With only some six weeks until Germany goes to the polls on 26 September to replace incumbent Chancellor Angela Merkel, the leading parties continue to be a in head-to-head race – even if their lead candidates seem to disappoint.
After 16 years at the helm of Europe’s largest economy, the race to move into the Chancellery continues to be tighter and more unpredictable than most analysts had expected as a result of mini (and very German) scandals, uninspiring leadership candidates and the Germany’s response and management of the COVID-19 pandemic.
Typically, election strategists will describe every general election as “the most important election yet” in order to fire up their respective bases. With this being the first election in almost two decades without Angela Merkel on the ballot sheet, however, the message seems to have arrived with voters. Despite her successive governments being increasingly fragile in recent years, her successive re-elections had never been in question.
Now, however, for the first time in years, voters can imagine their votes to effect actual deep political and societal change. In fact, according to one polling about the most important topics on Germans’ minds ahead of the election’s traditional issues such as migration, inequality, pensions and education all rank below 11%. While the Government’s response to the COVID-19 pandemic still (just about) comes out on top with 45%, 44% of respondents indicated that climate change and the energy transition is the most important issue.
The recent deadly floods in Western and Southern Germany, paired with the widespread German media coverage of the record forest fires in Turkey, Greece, and Italy, all popular German tourist destinations, have quickly pushed the topic back at the top of the political agenda.
This change in voters’ priorities has also had a significant effect on the fortunes of the various political parties and their leader, with especially the CDU’s party leader Armin Laschet, falling from grace. According to the most recent opinion polls, only 14% of respondents consider him personally as the right man to lead the country, coming last between the three major contestants. To a large extend, his fall from grace comes from a video that emerged of him, flanked by aides, laughing in the background as Germany’s President consoled flood victims.
In addition, having flip flopped on policies throughout the COVID-19 pandemic, many question his leadership abilities and whether his cautious style can be trusted.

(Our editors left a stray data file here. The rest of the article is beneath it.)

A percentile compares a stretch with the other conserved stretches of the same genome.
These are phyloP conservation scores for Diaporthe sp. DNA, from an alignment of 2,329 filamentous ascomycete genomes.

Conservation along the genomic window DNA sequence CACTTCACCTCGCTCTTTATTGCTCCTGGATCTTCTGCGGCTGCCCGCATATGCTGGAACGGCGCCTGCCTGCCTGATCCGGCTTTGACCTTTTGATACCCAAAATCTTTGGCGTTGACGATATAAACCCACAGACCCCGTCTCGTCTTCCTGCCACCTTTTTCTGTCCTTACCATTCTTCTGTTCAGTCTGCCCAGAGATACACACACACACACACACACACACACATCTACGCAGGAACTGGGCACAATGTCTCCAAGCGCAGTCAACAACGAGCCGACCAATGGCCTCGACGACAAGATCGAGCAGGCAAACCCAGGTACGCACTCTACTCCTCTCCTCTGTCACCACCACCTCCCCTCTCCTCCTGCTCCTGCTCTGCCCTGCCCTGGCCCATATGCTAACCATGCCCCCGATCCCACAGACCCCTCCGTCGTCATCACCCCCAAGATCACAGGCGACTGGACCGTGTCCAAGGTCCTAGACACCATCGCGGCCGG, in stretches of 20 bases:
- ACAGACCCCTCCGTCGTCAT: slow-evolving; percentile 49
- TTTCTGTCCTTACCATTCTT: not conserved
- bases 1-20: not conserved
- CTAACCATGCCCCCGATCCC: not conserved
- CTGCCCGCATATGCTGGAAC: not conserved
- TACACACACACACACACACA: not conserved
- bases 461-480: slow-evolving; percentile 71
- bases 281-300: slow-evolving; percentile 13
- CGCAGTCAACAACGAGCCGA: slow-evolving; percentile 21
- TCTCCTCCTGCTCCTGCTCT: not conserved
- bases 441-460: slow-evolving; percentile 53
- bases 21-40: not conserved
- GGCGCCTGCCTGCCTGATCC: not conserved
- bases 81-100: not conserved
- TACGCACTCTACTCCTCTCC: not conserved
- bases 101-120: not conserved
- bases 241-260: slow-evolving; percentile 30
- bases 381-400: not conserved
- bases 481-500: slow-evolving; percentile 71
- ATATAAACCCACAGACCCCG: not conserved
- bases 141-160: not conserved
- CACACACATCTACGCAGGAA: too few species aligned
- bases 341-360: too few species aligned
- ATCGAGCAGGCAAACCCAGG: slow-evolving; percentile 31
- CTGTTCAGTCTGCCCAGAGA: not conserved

While climate change had always high on German voters’ minds, the issue had somewhat been forgotten in recent weeks as concerns about the COVID delta variant increased. In addition, the Greens, which had been riding high in the polls in early May, had steadily lost support after its lead candidate, Annalena Baerbock, had been embroiled in a number of very German scandals around allegations of plagiarism and her amending sections of her CV.
Despite this, however, while Baerbocks’ personal favourability ratings hover just above those of Mr. Laschet, her party continues to steadily around the 20% mark while the CDU’s polling numbers have significantly bled in recent weeks. This, although the rise of US-inspired negative campaign tactics, directed against the Greens, has arrived with a bang in the country.
This all leaves the social democratic SPD, and its leader Olaf Scholz, who is the current Vice-Chancellor and Finance Minister, top in the personal favourability rating and the SPD rising in the polls. However, despite his reputation, only the most hard-core SPD voters would actually believe that Mr. Scholz will move into the Chancellery.
After all, Germans vote for parties, not politicians. While Olaf Scholz may be the most popular of the three main parties, the SPD has significantly lost votes and seats over the past years. With six weeks to go until Germans go to the polls on 26 September, the election continues to be a head-to-head fight with everything yet to win or lose. Based on current opinion polls, however, the electorate is yet to be convinced of the new Chancellor’s leadership qualities – whoever it may be.
Compliments of Vulcan Consulting – a member of the EACCNY.